The Language of Flowers, With A Nod To Jane Austen

Antique books are a glimpse into the past.  Their language, subjects and the style caught in fragile pages communicate another time.  I found such a time capsule treasure at an auction over a decade ago entitled Flora’s Lexicon: An Interpretation Of The Language And Sentiment Of Flowers.  Printed in 1852 in Boston, the copyright is given as 1839. 

The book’s pages are brittle and speckled, like a bird’s egg.  Water marks and iron content in the paper create an aged patina.  I turn the pages carefully with respect for its one-hundred-sixty-years of survival.  Modern books usually “sell” their content on the back cover.  Ms. Waterman describes her work  in a frontispiece called “advertisement.”

“The language of flowers has recently attracted so much attention, that an acquaintance with it seems to be deemed, if not an essential part of a polite education, at least a graceful and elegant accomplishment.  A volume furnishing a complete interpretation of those meanings most generally attached to flowers, has therefore become a desirable, if not an essential part of a gentleman’s or a lady’s library.” 

A book to advance “graceful and elegant accomplishment” indeed!  When I peruse the book, ever-so-carefully, I am transported to an age more agreeable to Jane Austen than the post-modern era of little social graces in which we live.  Speaking of transporting to the time of Austen, fans will want to find the movie Lost in Austen. It is a charming romantic spoof of just such a possibility.

FLORA'S LEXICON by Catharine H. Waterman

The book is a social tool for the art of courting and romance and does not apologize for the fact.  The blue fabric hard cover is decorated with gold gilt cupids and flowers, doves and a central figure that I presume is either Venus or a Grecian beauty of close association.  Catharine was correct that gentlemen and ladies of the Victorian Age would do well to acquaint themselves with the language of flowers.  This art became the secret means of communicating sentiment.  A bouquet was not just a bouquet; it was a mass of hidden meaning.  A young man who sends the wrong message could find himself disqualified for a fair maiden’s hand.  A fringe of fern meant his feelings were sincere; but if clematis were included, he communicates artifice instead.  To compliment a new acquaintance, a gentleman may send Chinese Chrysanthemum to express his appreciation for a lady’s loveliness and cheerfulness.  A mum is a cheerful flower, come to think of it! What of the rose, the flower that persists to represent love and romance even now?  Ah, but which rose and what color, full-blown or bud?  All have their own specific meaning:  The Rose Bud is appropriate for a young girl.  The Hundred-Leaved Rose or Rosa Centifolia  represents not only love but grace. 

The White Rose Bud has a lovely history: “Before the breath of love animated the world, all the roses were white, and every heart was insensible.  Herrick says, that ‘As Cupid danced among the gods, he down the nectar flung; which on the white rose being shed, made it for ever after red.’  Still the white rose bud is kept for those whose heart knows not love. The yellow rose can mean infidelity; the white rose, silence.  The multiflora rose speaks of many charms; the musk rose of capricious beauty.  But the lover is wise in choosing the red rose which speaks of beauty and grace. I thought of one who had owned this book and had left their name penciled into the back index page:  E. Sargent.  Did this person make use of the poetry and sentiment represented by the hundreds of flowers and leaves?  It seems E. Sargent did as many notations are marked in the index and the fragile remnants of virtual blooms were found pressed in its pages–a red rose bud, violets with a tinge of purple remaining, even what looks to be strawberry leaves and blossoms.  Especially beautiful, precious and rare in antique books are the two full-page prints of floral bouquets, delicately hand-tinted with water colors.  A close examination reveals that the color is hand-painted, not printed.  Imagine the time given to this detail.  Thin tissue paper protects these pages and their brightness proves it effective.  To close, think of the lovely language of flowers when the spring wild violets emerge.  They represent modesty, nestled timidly in their bower of heart-shaped leaves.  It is tradition to gather at least fifty of these blooms, or even one hundred if your sentiments are more extravagant.  Present this nosegay to a loved one, friend or family member surrounded by a fringe of its leaves.  What better way to celebrate the new season, perhaps on May Day, if they emerge in time.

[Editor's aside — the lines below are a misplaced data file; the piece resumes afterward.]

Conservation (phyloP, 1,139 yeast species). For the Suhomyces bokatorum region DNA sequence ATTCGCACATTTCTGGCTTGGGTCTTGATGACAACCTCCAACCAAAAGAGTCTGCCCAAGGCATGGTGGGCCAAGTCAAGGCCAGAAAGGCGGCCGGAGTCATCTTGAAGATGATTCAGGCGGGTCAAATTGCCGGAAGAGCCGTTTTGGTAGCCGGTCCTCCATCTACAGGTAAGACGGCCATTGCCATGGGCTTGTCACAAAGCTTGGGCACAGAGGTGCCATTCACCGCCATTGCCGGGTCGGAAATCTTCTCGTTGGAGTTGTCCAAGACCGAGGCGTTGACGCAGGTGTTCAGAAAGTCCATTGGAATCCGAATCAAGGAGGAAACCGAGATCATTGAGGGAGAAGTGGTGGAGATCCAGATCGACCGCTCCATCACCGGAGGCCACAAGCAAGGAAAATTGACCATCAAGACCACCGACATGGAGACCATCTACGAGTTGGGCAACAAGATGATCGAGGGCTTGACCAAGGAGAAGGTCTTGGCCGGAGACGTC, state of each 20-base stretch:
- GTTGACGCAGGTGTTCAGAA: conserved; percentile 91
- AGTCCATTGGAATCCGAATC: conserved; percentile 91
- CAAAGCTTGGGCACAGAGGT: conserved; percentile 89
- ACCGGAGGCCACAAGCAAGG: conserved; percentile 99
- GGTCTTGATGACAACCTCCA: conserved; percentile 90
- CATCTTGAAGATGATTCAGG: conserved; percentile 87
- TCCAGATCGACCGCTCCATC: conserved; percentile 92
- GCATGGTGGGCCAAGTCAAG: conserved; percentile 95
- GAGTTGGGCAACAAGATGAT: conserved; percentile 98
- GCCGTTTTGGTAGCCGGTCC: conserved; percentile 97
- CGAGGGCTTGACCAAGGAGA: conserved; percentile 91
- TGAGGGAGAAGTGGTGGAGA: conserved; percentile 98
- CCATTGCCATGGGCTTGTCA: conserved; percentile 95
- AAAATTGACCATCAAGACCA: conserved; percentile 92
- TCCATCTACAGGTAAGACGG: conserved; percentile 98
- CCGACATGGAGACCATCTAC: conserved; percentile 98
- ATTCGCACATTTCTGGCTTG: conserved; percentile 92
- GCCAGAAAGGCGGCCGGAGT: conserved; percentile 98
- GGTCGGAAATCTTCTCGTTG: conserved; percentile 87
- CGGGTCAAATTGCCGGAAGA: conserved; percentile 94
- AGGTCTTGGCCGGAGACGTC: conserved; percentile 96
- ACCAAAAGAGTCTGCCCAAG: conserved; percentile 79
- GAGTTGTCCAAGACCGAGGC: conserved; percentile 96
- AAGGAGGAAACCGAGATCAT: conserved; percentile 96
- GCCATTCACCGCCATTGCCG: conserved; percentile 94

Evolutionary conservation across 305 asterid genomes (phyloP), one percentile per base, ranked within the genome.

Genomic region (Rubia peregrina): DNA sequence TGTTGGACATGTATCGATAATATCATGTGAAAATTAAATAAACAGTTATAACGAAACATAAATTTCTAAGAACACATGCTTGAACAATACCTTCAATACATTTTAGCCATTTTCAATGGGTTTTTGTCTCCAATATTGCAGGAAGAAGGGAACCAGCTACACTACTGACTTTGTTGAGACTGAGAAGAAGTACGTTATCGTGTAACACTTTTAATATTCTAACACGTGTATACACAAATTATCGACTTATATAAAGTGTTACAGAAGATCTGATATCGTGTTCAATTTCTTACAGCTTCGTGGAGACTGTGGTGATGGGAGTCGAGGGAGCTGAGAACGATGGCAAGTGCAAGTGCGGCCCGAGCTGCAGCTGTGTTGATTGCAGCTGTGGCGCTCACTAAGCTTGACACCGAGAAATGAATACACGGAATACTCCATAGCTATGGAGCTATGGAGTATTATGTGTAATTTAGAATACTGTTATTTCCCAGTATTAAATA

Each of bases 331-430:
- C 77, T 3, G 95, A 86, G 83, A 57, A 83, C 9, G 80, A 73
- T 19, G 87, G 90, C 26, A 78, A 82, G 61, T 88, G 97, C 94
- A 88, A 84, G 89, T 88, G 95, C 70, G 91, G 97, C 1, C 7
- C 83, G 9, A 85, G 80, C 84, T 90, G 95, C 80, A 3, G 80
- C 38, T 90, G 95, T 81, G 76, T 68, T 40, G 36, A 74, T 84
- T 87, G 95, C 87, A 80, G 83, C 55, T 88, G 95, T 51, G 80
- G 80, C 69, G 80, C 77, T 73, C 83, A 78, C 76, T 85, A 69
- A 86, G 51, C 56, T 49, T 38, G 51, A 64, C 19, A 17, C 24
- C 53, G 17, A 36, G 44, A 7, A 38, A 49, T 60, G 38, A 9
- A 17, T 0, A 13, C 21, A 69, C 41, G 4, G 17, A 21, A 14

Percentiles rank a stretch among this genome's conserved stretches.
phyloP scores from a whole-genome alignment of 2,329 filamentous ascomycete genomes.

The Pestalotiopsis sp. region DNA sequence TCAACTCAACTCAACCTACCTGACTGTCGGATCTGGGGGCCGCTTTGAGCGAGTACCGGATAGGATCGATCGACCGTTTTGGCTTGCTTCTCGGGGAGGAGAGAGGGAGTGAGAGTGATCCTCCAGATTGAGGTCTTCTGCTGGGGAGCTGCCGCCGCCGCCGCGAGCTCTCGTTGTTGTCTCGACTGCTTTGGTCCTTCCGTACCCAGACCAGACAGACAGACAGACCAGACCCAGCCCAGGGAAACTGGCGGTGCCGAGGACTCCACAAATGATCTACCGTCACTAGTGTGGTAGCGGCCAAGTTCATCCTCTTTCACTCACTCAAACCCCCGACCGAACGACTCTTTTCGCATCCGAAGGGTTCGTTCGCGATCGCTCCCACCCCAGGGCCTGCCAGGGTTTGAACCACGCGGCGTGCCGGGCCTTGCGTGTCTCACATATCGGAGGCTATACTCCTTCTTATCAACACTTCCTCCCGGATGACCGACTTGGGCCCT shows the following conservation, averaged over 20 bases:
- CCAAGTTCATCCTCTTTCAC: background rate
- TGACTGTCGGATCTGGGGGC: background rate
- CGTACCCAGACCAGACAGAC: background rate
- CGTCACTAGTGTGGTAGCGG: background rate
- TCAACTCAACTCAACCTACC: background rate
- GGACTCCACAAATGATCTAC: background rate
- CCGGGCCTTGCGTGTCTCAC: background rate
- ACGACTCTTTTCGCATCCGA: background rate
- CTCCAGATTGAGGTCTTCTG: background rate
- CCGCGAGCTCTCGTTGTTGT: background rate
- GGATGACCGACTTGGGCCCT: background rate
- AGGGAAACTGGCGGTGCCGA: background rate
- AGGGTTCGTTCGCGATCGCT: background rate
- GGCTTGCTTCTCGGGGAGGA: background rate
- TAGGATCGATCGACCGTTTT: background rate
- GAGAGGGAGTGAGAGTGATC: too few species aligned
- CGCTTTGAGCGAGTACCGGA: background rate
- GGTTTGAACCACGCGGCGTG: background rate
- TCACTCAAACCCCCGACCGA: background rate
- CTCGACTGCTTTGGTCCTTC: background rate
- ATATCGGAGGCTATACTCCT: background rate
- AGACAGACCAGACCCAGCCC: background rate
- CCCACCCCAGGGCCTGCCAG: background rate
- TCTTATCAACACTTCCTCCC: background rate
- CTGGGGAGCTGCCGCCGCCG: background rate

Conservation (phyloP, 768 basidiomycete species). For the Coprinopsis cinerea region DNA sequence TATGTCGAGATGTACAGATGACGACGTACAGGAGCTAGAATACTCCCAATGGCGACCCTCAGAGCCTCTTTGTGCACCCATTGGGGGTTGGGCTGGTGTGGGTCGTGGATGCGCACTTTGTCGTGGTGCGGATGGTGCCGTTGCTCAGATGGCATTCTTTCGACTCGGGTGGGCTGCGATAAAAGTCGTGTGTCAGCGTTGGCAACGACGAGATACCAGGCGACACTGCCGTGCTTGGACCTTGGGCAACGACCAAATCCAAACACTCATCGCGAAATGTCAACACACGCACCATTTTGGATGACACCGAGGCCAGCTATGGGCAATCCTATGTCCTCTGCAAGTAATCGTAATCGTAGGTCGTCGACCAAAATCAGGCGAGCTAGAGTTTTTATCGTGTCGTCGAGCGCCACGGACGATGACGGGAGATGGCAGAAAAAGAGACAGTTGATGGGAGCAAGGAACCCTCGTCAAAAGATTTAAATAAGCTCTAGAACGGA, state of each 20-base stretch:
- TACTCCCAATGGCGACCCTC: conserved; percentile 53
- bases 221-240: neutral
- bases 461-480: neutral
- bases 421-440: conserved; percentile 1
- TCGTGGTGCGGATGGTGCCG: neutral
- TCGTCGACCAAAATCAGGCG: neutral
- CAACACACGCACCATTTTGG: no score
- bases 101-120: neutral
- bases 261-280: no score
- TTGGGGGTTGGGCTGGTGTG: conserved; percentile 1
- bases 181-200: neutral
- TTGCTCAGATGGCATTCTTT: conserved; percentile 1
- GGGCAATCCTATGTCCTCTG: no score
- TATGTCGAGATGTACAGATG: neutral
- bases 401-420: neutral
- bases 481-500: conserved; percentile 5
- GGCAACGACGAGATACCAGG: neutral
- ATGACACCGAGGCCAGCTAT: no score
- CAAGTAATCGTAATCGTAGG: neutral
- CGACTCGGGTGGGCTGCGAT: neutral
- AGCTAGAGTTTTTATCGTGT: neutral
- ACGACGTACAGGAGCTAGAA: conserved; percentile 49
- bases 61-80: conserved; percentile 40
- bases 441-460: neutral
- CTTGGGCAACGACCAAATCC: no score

About Sharon L. Clemens

Sharon and husband Merle and their children owned and operated a specialty shop and restaurant in a restored dairy barn for thirteen years in a village in Illinois. After closing their restaurant, they converted the barn into the family home and moved their shop to the garden level. They operated a collectable shop as a home-based business for another thirteen years before retiring to the country life. Sharon has been a special feature guest on the local NBC telelvision affiliate and has spoken professionally on topics relating to herb gardening and cottage lifestyle. In addition to conducting workshops and programs, Sharon writes a weekly cottage lifestyle e-newsletter called “Cottage Chat” and a Word Press blog: Seasons of Farm Grove. She has written five novels, The Younger Girl, Door County Cottage, Timeless-A Door County Love Story, Door County Cabin and Door County Escape, love stories with traditional values set in Door County, Wisconsin.
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